Body found fits description of accused UGA professor

ATHENS — Police believe they found the body today of a University of Georgia professor accused of killing his wife and two other people at a community theater two weeks ago.

Two guns were found with the body, purposely hidden by dirt and brush, that fit the description of marketing professor George Zinkhan, said Athens-Clarke County Police Chief Joseph Lumpkin said. The weapons were consistent with the guns used in the April 25 shootings near the university.

“There’s nothing to indicate to us that it’s not him,” said Jim Fullington of the Georgia Bureau of Investigation.

The body was discovered about a mile from where Zinkhan’s Jeep was found wrecked and abandoned in a ravine a week ago. Authorities hoped to have a positive identification and cause of death by the end of the day, but didn’t immediately release details about how they thought he died.

Cadaver dogs found the body in thick woods about 10 miles west of Athens in Bogart, where Zinkhan had a home. Searchers had been looking in the area since the Jeep was discovered.

Zinkhan has been missing since police say he opened fire on a reunion for a local theater group. Authorities said they believed Zinkhan left his two young children in the Jeep at the time of the shootings.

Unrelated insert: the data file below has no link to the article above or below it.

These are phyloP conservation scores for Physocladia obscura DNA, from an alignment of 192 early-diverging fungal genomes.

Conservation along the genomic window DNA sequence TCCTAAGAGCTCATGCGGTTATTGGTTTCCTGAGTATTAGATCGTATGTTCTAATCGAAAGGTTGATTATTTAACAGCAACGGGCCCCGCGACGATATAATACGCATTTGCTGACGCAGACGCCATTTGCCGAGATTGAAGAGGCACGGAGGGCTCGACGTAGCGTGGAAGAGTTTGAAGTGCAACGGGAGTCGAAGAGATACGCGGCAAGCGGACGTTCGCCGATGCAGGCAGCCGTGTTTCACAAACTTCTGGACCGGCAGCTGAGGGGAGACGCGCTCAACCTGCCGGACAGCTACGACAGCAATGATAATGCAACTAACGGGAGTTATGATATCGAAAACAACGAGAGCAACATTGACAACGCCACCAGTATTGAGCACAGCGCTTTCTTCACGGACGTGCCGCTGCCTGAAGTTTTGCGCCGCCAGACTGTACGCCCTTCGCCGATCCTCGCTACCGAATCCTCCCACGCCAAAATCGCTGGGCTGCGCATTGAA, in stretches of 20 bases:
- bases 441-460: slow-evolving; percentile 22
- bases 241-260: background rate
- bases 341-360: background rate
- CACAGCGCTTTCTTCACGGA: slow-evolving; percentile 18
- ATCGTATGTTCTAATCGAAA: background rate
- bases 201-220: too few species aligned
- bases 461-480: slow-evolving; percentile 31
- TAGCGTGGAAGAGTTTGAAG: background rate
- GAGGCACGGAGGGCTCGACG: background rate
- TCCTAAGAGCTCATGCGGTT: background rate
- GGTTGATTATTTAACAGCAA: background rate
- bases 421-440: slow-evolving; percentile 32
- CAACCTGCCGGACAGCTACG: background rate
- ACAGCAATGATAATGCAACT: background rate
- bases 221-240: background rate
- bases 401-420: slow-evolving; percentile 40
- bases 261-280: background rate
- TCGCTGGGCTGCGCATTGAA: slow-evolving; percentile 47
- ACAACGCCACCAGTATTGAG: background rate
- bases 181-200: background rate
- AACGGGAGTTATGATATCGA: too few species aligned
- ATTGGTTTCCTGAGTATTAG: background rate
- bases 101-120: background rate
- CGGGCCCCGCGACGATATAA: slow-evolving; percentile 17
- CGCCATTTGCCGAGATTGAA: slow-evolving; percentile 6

He was last seen dropping the children off at a neighbor’s house shortly after the shooting, saying there was an emergency.

At one point, more than 200 law enforcement officers scoured the forest where the Jeep was found.

Bulletins were also issued nationwide and authorities kept watch on airports in case Zinkhan tried to flee to Amsterdam, where he has taught part-time at a university since 2007. Federal authorities later revealed Zinkhan had an upcoming flight booked to Amsterdam, but the professor never showed up at the airport.

Zinkhan had been a professor in the university’s Terry College of Business and had no disciplinary problems, school officials said. He had taught at UGA since the 1990s and was fired after the shootings.

The shooting victims were identified as Zinkhan’s wife Marie Bruce, 47; Ben Teague, 63; and Tom Tanner, 40. Two others were injured by bullet fragments. Authorities said initially they had no motive for the shooting. Later the FBI said interviews with family and friends indicated Bruce may have been considering a divorce and said the shooting was likely a domestic dispute.

It was midday April 25 when a few dozen members of the theater group were gathered at the Athens Community Theater. Most people were inside the theater, while a small group was gathered around a few benches outside.

Police said an argument erupted between Zinkhan and Bruce, and they believe Zinkhan walked away briefly, before returning with two handguns. Each victim was shot multiple times.

Zinkhan’s wife, a family law attorney, had been serving as president of Town & Gown Players, the local theater group that was having the reunion at the Athens Community Theater.

Tanner was a Clemson University economist who taught at the Strom Thurmond Institute of Government and Public Affairs in Clemson, South Carolina. Tanner was playing Dr. John Watson in the group’s performance of “Sherlock Holmes: The Final Adventure.”

Teague was one of Town & Gown’s longest-serving volunteers and was married to a popular University of Georgia English professor.

Associated Press writer Dorie Turner in Atlanta contributed to this report.